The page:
Grim, gruesome and glorious, “Mad Max: Fury Road” should send every post-apocalyptic sci-fi hack back to the word processor and every other would-be car picture producer in search of testosterone supplements.
George Miller revisits his most famous franchise in a breathless blast of prophecy that may lack the grace notes and serio-comic humanity of “The Road Warrior.” But his warnings of a social collapse into Jungian archetypes brought on by oil, greed and the Bomb sneaks in during two hours of almost constant battle, torture and chase.
Tom Hardy is Mad Max here, his past sketched in through flashbacks of those he could not save. Now he wanders the wastelands, fending off marauding tribes who covet water, fuel, firearms and food.
Only this Road Warrior is quickly captured, a human “blood bank” for a society whose elite literally transfuse their mutated selves back to life with blood and mass-pumped mother’s milk. It’s a grisly parable of the oligarchs of today, dwarves and skinheads and goiter-ridden freaks preserving themselves and their bloodline at all costs.
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The Citadel is ruled by Immortan Joe, who needs oxygen just to carry on his mass breeding experiment in creating healthy offspring even as he enslaves the waterless masses below his mountain fortress.
Charlize Theron is Furiosa, the one-armed War Machine driver who goes rogue, taking Joe’s harem of supermodels (Zoe Kravitz and Rosie Huntington-Whiteley among them) with her. They are fleeing in a gigantic tanker truck to “The Green Place.”
Max is lashed to the hood of one of a fleet of ancient re-purposed Caddys, Corvettes, Barracudas and Mercs, the desert war-craft that Joe leads after the women.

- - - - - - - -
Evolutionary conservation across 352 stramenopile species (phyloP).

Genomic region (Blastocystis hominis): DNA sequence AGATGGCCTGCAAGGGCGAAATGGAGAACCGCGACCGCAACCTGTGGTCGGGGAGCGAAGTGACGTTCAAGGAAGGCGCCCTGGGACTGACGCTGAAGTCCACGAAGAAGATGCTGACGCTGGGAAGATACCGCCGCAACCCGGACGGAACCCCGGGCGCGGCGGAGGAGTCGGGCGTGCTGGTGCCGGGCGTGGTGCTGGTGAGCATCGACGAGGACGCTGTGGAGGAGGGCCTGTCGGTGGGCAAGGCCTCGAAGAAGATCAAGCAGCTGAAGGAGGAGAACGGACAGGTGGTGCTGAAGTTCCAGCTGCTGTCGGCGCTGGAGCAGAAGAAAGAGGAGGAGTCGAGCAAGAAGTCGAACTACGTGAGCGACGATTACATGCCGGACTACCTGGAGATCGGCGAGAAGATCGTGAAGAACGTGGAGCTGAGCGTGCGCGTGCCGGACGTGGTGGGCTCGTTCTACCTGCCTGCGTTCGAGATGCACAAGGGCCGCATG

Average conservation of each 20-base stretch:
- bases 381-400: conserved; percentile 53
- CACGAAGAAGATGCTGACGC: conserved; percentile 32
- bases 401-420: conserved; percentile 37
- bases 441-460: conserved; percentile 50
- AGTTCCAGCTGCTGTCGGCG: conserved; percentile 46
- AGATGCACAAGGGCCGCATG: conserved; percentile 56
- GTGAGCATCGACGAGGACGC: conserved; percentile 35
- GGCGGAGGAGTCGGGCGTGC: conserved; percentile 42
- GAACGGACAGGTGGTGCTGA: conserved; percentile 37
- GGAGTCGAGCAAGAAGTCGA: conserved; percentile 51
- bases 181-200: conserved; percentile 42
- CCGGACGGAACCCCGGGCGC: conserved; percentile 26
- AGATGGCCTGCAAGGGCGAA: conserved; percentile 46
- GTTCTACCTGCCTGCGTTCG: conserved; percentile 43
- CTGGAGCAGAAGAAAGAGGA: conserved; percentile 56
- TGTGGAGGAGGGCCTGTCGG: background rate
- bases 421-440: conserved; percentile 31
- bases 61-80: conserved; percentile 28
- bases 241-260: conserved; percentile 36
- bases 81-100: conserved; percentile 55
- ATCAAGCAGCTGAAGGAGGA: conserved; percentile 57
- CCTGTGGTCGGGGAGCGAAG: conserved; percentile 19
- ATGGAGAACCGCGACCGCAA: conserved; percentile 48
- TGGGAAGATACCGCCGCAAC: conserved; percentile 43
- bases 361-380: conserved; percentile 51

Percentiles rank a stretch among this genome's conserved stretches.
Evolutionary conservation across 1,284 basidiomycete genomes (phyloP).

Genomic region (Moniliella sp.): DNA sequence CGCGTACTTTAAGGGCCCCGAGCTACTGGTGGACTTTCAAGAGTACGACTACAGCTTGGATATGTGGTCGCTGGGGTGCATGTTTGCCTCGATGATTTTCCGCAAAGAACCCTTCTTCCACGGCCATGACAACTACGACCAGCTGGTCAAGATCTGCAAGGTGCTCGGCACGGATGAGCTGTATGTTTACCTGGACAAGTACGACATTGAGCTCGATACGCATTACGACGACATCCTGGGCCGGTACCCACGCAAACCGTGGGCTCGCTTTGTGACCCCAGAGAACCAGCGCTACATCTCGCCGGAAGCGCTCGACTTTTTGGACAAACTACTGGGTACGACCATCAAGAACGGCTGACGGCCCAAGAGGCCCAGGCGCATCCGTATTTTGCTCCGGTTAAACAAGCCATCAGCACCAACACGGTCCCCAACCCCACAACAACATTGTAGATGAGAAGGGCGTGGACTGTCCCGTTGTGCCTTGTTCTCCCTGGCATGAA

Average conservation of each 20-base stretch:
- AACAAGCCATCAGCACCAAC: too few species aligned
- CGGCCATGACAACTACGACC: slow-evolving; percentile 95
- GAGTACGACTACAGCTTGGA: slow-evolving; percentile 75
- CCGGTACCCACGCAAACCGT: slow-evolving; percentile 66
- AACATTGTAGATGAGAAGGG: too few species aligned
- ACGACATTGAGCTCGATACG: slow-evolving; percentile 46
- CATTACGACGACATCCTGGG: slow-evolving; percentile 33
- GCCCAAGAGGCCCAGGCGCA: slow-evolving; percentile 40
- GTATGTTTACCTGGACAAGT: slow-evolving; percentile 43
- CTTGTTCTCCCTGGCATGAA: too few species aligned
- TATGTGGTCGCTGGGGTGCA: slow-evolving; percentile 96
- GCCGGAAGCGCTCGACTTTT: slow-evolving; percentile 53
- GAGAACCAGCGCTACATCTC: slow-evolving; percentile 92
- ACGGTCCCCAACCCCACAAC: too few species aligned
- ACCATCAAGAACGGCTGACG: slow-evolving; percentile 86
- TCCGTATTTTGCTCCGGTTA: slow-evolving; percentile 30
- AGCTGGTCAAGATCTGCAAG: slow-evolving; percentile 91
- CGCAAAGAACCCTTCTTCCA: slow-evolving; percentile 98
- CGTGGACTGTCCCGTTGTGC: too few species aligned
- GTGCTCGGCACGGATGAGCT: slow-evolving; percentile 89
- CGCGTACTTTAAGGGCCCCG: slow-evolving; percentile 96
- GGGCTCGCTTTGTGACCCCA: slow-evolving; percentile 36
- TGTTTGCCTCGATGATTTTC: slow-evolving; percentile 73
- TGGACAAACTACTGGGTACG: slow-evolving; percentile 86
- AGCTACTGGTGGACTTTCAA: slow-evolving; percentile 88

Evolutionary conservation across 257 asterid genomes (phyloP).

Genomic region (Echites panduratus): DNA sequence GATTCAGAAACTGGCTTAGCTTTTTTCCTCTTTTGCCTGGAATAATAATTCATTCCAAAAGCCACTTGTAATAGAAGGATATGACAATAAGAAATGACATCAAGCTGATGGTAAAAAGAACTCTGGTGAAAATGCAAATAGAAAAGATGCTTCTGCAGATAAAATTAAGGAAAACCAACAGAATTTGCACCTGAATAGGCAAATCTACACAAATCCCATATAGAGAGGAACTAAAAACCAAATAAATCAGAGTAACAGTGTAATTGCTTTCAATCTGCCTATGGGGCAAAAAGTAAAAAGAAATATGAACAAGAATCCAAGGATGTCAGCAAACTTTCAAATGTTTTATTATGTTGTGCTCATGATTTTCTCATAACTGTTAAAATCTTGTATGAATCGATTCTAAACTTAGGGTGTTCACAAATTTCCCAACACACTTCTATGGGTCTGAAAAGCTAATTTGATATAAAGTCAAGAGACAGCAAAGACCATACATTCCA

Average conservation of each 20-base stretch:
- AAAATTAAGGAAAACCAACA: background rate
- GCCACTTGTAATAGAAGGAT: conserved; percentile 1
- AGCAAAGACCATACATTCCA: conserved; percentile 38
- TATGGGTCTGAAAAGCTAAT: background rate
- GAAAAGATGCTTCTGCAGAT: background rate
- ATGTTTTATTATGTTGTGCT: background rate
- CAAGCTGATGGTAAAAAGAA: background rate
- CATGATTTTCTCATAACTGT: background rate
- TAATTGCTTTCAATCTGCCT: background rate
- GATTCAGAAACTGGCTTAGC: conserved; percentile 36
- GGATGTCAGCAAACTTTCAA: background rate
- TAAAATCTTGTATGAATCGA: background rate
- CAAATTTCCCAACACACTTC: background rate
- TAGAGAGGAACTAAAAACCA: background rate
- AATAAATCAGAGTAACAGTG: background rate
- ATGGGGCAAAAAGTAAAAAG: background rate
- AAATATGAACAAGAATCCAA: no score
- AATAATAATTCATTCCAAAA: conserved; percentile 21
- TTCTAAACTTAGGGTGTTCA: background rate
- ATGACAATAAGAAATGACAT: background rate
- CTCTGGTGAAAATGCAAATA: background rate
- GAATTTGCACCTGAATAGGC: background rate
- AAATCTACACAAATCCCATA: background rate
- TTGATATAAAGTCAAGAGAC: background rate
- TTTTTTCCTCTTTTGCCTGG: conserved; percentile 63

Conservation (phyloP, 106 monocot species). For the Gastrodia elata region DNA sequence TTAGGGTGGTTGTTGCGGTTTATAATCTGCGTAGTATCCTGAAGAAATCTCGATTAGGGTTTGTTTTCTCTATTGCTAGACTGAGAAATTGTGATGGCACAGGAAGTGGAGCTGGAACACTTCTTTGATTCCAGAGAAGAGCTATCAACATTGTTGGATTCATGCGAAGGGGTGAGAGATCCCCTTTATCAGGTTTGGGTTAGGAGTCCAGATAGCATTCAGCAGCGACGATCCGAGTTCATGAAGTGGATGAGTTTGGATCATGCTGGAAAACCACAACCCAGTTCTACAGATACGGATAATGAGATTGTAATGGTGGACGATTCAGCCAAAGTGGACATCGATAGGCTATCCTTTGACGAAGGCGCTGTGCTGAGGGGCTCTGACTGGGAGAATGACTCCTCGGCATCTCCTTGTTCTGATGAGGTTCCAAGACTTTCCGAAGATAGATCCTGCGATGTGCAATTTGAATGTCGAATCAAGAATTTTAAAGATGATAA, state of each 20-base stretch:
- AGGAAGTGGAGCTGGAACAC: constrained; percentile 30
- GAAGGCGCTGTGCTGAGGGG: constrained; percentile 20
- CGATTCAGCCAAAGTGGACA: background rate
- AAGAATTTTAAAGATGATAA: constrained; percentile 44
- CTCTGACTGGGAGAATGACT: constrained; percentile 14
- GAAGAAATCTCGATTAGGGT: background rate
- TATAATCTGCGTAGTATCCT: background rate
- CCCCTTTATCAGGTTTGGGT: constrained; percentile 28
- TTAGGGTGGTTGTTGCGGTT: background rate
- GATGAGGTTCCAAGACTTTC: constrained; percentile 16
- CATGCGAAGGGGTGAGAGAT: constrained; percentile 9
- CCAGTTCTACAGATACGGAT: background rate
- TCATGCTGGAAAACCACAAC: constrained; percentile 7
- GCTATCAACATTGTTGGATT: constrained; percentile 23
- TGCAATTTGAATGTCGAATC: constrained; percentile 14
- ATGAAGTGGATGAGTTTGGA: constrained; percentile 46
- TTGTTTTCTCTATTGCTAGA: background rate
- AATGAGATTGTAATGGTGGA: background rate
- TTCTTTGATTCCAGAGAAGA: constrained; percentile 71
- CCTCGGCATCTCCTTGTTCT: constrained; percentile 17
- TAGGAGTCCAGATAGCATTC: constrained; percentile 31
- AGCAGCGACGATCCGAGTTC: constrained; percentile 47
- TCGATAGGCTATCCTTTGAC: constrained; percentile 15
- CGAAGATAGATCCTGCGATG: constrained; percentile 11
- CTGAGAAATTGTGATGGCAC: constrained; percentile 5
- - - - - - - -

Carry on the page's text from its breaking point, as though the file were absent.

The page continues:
That’s one clever switch that Miller makes in this updating, 34 years after “The Road Warrior.” Women are enslaved for the future they hold, but the toughest of them — Furiosa — is their last, best hope.
“Out here, everything hurts,” she growls. She gets the Road Warrior/Terminator tough-guy lines. You want to live? Stick with me.
The dialogue is as apocalyptic as the desert settings. “I am the SCALES of justice,” one venomous villain bellows, “CONDUCTOR of the chorus of death!”
Hardy is more a physical presence than a soulful one. His Max is haunted, like Furiosa, in search of “redemption.” He is a simple man of action — visceral, blood-spattered action.
Nux (Nicholas Hoult) is the true believer disciple of Immortan Joe, spray-painting his grin with chromium paint, a religious fanatic ready to go out in glory and secure his place in Valhalla.
It’s exhausting and exhilarating, with only a couple of emotional deaths amidst the mayhem and gore. But from its first frame to its last, “Fury Road” lets Miller — whose “Babe” and “Happy Feet” were just as prophetic — puts the Mad back into Max and the madness back into our headlong rush to doom.